But just as in the Hunsicker case, in this latest death the child welfare establishment has been quick to divert attention from its own failings.  And just as in the Hunsicker case, there’s been a tragic double standard in the response. 

CWS is actually whining about budget cuts and staff shortages – as though if you just made the agency that refused to place Isabella with relatives and rushed her into a quick-and-dirty adoptive placement even bigger, this wouldn’t have happened. 

And while whenever the alleged killer is a birth parent, there are accusations that government is going too much to keep families together, now that this child died in a foster/adoptive home, no one is asking if Hawaii is doing too much to tear families apart – even though Hawaii is another one of those states that has a hair-trigger when it comes to tearing apart families.  

In 2019, Hawaii took children from their parents at a rate well above the national average – even when rates of child poverty are factored in.  When you tear apart so many families, there is an enormous incentive to rush children into any home with a bed without looking too closely.  More than three-quarters of those children were taken not because of abuse, but because of “neglect” – which often is confused with poverty. 

We also know that abuse in foster care is widespread, and we know that agencies often turn a blind eye to such abuse. 

We also know that there are profound incentives to rush children into slipshod, quick-and-dirty adoptive placements.  Under the so-called Adoption and Safe Families Act, states are paid a bounty of $4,000 to $10,000 for every finalized adoption over a baseline number.  What happens to the money if the adoption fails – or if the adoptive parents are accused of murder? Nothing – the state still gets to keep it! 

But the incentives go beyond the financial.  The one way an agency like CWS is guaranteed good press is when it gets those adoption numbers up. How many news organizations questioning what CWS did in this case have done treacly features about “Adoption Day” celebrations? How many will do them again tomorrow?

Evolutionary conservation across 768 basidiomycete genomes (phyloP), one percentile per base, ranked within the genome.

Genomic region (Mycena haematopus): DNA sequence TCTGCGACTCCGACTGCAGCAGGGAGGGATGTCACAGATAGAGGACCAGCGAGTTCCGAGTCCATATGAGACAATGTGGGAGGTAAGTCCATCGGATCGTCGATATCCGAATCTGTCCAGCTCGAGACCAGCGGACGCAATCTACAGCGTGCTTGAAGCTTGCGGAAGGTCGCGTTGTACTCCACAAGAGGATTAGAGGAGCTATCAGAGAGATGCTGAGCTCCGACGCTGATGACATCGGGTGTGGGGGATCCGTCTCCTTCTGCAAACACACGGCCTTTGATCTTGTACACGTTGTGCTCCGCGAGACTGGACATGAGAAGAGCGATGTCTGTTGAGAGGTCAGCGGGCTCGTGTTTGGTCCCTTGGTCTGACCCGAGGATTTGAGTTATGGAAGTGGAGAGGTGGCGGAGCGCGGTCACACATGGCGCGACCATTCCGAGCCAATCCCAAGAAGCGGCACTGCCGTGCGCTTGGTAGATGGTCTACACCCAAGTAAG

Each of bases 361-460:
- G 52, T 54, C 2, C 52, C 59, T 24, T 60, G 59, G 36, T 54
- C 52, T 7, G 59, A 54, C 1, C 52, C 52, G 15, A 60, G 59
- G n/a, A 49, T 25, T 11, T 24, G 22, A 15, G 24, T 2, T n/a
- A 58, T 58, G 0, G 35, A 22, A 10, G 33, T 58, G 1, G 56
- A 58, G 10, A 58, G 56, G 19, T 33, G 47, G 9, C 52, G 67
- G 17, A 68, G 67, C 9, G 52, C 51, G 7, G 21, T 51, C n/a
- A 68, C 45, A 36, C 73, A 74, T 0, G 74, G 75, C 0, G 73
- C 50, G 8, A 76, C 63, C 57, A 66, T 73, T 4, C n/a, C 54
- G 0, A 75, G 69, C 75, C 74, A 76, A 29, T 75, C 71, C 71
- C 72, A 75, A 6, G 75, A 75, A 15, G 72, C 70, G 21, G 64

So no, you can’t stop these tragedies by throwing more money at CWS or going on a caseworker hiring binge.  The only way to fix foster care is to have less of it. 

Only then will there be plenty of room in good, safe foster homes for the relatively few children who really need them.  And only then will workers have the time to find children in real danger, whether in their own homes or in foster care.

Thursday, November 18, 2021

NCCPR news and commentary round-up, week ending November 17, 2021

 ● Let’s start by looking ahead to Saturday – it’s time for National Adoption Day!  Cake! Ice Cream! Balloons at the courthouse!  Because what could be more appropriate than a festival commemorating the aftermath of termination of children’s rights to the parents they were born with.  If termination of parental rights is child welfare’s equivalent of the death penalty, then what is Adoption Day but a macabre celebration of family executions

● If anyone still doubts how easy it is to “execute” a family, how casually it occurs and how much harm it does, check out these stories from Next City: In two parts they x-ray the soul of a family policing agency – in his case, Philadelphia, but it could be anywhere.  The picture is even uglier than you think. 

● Even when a child isn’t taken, the trauma inflicted by the child welfare surveillance state is huge.  “In early June, I had brought my children to the school building for the first time since the start of the pandemic to speak to the district superintendent and principal about my concerns regarding my children’s safety and dignity in their classrooms,” writes Shalonda Curtis-Hackett in the New York Daily News “Six days later, I was under investigation by ACS.